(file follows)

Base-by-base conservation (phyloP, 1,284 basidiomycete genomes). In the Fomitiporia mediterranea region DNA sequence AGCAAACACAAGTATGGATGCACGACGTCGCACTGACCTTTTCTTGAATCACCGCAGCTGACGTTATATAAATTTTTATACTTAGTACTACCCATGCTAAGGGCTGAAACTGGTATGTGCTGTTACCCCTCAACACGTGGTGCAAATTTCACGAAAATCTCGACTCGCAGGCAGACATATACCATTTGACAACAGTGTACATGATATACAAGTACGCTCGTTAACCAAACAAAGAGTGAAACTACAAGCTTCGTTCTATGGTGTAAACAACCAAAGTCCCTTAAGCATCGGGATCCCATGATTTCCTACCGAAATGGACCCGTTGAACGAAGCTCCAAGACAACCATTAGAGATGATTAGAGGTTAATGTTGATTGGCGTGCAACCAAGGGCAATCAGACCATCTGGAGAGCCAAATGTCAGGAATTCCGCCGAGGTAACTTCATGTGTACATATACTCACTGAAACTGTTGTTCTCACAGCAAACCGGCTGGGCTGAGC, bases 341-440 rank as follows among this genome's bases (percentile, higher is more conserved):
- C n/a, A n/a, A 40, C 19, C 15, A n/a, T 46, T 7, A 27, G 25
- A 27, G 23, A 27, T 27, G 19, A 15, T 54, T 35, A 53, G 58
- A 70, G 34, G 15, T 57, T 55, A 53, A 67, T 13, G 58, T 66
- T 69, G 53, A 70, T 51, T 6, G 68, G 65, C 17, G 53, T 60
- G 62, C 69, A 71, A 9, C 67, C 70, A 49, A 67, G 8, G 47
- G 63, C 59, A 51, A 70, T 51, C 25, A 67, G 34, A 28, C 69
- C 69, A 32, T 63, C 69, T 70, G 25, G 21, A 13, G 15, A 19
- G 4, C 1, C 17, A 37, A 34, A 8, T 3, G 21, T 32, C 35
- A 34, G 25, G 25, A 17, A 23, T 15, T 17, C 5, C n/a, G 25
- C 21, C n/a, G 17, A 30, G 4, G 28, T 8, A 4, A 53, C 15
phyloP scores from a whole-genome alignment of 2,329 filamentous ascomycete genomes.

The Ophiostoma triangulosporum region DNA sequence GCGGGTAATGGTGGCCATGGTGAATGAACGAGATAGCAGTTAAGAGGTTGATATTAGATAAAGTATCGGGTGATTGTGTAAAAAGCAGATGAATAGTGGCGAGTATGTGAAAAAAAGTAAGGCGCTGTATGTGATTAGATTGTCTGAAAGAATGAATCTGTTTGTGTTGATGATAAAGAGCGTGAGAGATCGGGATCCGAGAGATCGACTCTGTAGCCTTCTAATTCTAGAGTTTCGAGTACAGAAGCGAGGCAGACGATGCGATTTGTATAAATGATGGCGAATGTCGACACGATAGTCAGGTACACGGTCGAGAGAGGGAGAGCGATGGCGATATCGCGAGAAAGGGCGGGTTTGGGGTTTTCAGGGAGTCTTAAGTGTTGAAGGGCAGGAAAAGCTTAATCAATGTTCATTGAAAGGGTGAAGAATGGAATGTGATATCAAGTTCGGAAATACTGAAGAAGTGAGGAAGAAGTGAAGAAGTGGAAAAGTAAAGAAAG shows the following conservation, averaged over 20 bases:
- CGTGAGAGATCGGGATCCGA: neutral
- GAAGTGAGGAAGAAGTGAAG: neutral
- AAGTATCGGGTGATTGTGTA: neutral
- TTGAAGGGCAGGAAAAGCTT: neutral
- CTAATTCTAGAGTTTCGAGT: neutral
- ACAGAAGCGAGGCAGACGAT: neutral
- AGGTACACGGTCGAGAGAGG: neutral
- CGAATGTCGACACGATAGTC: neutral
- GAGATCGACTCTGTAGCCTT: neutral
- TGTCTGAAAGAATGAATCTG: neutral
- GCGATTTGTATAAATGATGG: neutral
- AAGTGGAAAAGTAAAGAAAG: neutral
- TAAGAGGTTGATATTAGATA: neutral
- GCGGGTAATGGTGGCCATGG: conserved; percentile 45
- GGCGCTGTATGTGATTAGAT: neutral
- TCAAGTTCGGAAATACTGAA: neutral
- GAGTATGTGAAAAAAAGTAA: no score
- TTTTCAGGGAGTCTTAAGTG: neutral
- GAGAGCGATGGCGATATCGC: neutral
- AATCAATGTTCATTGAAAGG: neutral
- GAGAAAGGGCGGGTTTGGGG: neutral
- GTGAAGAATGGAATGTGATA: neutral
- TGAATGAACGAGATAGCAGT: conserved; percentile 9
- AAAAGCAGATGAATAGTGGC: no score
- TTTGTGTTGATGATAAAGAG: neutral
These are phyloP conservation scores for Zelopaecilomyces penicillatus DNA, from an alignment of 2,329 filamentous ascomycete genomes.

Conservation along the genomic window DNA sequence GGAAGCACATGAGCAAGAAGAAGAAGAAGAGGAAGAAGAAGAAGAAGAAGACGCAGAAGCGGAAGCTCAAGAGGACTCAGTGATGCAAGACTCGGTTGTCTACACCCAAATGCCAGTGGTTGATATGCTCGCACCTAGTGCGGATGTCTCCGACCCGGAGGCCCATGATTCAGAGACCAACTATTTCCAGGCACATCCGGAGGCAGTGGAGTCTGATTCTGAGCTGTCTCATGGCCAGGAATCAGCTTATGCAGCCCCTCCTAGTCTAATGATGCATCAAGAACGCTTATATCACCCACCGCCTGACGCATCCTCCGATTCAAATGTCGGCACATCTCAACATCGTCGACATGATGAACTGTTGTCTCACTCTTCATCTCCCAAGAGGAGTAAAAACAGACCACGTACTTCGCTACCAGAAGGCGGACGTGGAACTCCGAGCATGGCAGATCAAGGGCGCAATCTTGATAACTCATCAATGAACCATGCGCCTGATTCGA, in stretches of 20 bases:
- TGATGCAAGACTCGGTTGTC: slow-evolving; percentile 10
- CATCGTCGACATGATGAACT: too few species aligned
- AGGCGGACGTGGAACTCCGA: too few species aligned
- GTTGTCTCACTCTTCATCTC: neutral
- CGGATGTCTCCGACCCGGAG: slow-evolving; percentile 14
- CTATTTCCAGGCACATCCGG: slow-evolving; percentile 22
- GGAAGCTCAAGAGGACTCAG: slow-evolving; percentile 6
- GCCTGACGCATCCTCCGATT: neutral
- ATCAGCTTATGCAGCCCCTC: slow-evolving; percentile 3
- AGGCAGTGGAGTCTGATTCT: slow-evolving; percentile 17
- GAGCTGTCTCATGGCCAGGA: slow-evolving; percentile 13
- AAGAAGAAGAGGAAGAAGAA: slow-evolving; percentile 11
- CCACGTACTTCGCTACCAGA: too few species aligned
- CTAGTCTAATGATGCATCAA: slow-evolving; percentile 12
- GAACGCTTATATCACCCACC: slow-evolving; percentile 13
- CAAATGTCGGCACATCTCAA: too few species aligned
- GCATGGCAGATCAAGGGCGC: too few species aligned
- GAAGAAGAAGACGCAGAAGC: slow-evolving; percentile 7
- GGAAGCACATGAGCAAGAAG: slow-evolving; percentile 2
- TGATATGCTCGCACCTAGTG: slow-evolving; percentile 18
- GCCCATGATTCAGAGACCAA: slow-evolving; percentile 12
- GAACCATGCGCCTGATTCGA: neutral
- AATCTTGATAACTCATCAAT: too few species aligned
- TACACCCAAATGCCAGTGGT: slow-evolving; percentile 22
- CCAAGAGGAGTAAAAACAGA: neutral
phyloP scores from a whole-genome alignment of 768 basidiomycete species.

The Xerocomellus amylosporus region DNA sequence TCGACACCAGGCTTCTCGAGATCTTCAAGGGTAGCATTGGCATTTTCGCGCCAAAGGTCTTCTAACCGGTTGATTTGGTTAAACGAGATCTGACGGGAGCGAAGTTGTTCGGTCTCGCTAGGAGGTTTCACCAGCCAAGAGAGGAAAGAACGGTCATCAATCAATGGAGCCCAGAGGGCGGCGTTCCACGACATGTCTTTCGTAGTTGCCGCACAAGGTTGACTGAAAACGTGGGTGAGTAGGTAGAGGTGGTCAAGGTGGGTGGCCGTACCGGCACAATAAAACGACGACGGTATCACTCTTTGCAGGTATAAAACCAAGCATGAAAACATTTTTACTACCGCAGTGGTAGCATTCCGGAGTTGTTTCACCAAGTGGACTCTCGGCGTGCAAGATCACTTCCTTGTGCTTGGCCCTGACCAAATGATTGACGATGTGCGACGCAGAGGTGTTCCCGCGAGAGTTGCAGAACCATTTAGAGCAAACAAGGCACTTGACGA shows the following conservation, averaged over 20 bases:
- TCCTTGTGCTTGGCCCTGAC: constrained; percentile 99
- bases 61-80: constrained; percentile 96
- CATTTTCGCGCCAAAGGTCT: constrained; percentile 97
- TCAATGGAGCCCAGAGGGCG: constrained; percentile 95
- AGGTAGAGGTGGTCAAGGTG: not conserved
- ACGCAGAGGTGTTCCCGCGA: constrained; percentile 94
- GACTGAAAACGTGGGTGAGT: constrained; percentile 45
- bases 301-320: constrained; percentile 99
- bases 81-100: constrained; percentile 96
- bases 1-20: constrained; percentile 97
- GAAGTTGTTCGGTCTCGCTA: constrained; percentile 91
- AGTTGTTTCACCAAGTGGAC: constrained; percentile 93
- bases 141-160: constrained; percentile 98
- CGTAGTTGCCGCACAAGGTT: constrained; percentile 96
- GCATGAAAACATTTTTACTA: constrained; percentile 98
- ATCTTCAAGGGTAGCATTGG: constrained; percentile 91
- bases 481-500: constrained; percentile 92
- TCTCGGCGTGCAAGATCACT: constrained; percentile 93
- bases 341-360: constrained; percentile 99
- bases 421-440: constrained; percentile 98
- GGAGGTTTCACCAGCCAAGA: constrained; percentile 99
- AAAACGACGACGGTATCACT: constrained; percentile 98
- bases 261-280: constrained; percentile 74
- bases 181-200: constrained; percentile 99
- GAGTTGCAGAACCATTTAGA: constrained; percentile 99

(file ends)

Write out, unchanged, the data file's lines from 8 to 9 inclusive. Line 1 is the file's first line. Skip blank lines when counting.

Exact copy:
- C 69, A 32, T 63, C 69, T 70, G 25, G 21, A 13, G 15, A 19
- G 4, C 1, C 17, A 37, A 34, A 8, T 3, G 21, T 32, C 35